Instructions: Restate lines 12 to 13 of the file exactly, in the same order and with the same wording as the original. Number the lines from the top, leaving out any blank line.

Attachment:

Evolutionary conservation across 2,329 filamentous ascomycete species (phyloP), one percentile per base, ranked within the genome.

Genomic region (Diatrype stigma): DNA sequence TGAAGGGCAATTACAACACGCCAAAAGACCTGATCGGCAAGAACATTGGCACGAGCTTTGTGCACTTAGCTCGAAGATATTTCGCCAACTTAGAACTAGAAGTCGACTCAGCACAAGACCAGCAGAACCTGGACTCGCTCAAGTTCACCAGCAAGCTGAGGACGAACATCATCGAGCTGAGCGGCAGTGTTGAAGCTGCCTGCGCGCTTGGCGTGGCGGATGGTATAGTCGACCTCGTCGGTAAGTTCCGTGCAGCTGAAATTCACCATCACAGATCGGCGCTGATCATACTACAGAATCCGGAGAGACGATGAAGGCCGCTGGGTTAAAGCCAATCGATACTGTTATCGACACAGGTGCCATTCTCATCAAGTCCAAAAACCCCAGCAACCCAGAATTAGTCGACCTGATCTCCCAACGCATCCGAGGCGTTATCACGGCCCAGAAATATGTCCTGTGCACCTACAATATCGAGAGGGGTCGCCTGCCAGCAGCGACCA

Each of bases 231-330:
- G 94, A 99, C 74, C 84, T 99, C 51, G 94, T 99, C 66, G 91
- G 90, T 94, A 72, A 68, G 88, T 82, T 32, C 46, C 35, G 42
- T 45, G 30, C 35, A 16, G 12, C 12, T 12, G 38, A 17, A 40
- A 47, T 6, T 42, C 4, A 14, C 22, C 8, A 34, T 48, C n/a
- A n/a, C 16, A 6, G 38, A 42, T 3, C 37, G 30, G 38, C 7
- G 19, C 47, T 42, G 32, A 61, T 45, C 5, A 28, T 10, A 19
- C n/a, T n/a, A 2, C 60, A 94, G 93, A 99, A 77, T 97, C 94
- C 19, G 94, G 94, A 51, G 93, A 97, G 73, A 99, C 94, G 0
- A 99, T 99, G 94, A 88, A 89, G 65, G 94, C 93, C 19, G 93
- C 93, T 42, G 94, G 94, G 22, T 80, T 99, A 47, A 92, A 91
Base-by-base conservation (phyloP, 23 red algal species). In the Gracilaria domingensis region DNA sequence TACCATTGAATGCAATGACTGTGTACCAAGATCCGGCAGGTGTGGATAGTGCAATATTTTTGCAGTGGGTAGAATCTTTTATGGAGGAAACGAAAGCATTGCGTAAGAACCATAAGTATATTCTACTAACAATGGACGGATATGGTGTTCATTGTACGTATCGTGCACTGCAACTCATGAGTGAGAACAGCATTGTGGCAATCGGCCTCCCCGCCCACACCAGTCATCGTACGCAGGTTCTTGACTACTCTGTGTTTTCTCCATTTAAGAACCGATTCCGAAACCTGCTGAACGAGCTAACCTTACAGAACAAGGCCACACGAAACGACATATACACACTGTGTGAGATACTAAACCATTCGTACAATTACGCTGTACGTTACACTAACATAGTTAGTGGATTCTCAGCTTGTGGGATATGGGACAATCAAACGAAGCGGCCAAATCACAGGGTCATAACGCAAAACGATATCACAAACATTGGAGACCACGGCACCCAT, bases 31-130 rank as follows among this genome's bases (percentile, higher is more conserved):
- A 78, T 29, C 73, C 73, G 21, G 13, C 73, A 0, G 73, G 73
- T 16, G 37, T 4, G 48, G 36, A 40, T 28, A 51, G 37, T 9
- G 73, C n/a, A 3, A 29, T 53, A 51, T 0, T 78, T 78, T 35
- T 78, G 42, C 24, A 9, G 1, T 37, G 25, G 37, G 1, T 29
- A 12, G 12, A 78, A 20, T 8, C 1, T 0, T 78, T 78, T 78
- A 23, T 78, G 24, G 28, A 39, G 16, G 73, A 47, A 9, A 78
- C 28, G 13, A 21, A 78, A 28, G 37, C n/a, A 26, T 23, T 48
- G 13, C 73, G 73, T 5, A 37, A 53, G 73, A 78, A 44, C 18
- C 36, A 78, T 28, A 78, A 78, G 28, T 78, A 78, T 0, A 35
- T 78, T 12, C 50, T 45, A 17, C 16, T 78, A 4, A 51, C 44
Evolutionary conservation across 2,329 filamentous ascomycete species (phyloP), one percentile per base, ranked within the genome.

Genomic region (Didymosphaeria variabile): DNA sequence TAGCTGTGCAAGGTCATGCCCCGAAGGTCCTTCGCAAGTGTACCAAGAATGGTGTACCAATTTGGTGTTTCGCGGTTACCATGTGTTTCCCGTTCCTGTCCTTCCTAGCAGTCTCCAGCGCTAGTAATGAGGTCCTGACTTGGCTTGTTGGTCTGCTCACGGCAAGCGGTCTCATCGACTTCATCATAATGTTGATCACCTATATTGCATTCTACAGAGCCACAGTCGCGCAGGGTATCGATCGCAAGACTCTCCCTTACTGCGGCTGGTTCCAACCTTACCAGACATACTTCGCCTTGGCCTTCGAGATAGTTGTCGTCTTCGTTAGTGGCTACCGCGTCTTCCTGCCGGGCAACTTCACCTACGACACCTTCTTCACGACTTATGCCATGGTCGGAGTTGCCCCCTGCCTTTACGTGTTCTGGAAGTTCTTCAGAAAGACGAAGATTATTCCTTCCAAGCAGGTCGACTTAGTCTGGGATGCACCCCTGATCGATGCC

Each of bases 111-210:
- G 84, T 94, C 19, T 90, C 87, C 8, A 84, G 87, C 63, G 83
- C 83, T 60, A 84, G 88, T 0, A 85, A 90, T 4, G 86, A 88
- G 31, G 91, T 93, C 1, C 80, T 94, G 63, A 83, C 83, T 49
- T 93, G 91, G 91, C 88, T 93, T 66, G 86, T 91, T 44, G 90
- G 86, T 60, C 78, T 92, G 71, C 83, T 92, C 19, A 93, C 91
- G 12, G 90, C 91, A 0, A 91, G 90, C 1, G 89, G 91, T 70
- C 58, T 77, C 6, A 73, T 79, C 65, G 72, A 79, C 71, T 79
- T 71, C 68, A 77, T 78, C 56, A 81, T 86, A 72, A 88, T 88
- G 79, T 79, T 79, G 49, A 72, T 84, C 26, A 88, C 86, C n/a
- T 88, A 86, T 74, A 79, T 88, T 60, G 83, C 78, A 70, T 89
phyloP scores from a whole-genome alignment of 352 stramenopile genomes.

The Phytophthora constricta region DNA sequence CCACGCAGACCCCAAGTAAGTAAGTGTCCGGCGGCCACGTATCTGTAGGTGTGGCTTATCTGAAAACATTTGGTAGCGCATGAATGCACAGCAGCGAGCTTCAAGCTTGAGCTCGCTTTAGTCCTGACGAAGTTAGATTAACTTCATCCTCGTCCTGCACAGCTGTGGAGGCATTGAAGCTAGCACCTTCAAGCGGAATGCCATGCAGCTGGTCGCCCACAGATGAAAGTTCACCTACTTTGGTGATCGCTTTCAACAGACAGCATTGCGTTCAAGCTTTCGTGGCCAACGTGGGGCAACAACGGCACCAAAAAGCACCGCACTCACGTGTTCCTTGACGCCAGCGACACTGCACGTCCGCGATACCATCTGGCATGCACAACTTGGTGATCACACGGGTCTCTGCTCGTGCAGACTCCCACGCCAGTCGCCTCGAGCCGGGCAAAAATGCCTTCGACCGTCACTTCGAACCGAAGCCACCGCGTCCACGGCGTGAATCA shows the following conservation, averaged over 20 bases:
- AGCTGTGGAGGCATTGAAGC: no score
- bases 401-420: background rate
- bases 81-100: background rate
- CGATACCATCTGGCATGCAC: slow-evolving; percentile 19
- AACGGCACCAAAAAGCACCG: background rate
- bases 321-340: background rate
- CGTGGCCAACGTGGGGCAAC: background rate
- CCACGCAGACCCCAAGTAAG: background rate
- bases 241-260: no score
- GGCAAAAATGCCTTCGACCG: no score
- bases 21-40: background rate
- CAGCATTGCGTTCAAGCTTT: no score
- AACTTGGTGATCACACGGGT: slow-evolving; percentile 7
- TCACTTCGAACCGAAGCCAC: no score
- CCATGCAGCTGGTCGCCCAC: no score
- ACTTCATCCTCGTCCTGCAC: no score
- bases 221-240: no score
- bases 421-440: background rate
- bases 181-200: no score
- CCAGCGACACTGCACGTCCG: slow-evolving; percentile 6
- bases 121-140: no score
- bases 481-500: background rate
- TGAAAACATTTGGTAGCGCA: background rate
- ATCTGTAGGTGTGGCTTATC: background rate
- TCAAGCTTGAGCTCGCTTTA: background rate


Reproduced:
- A 99, T 99, G 94, A 88, A 89, G 65, G 94, C 93, C 19, G 93
- C 93, T 42, G 94, G 94, G 22, T 80, T 99, A 47, A 92, A 91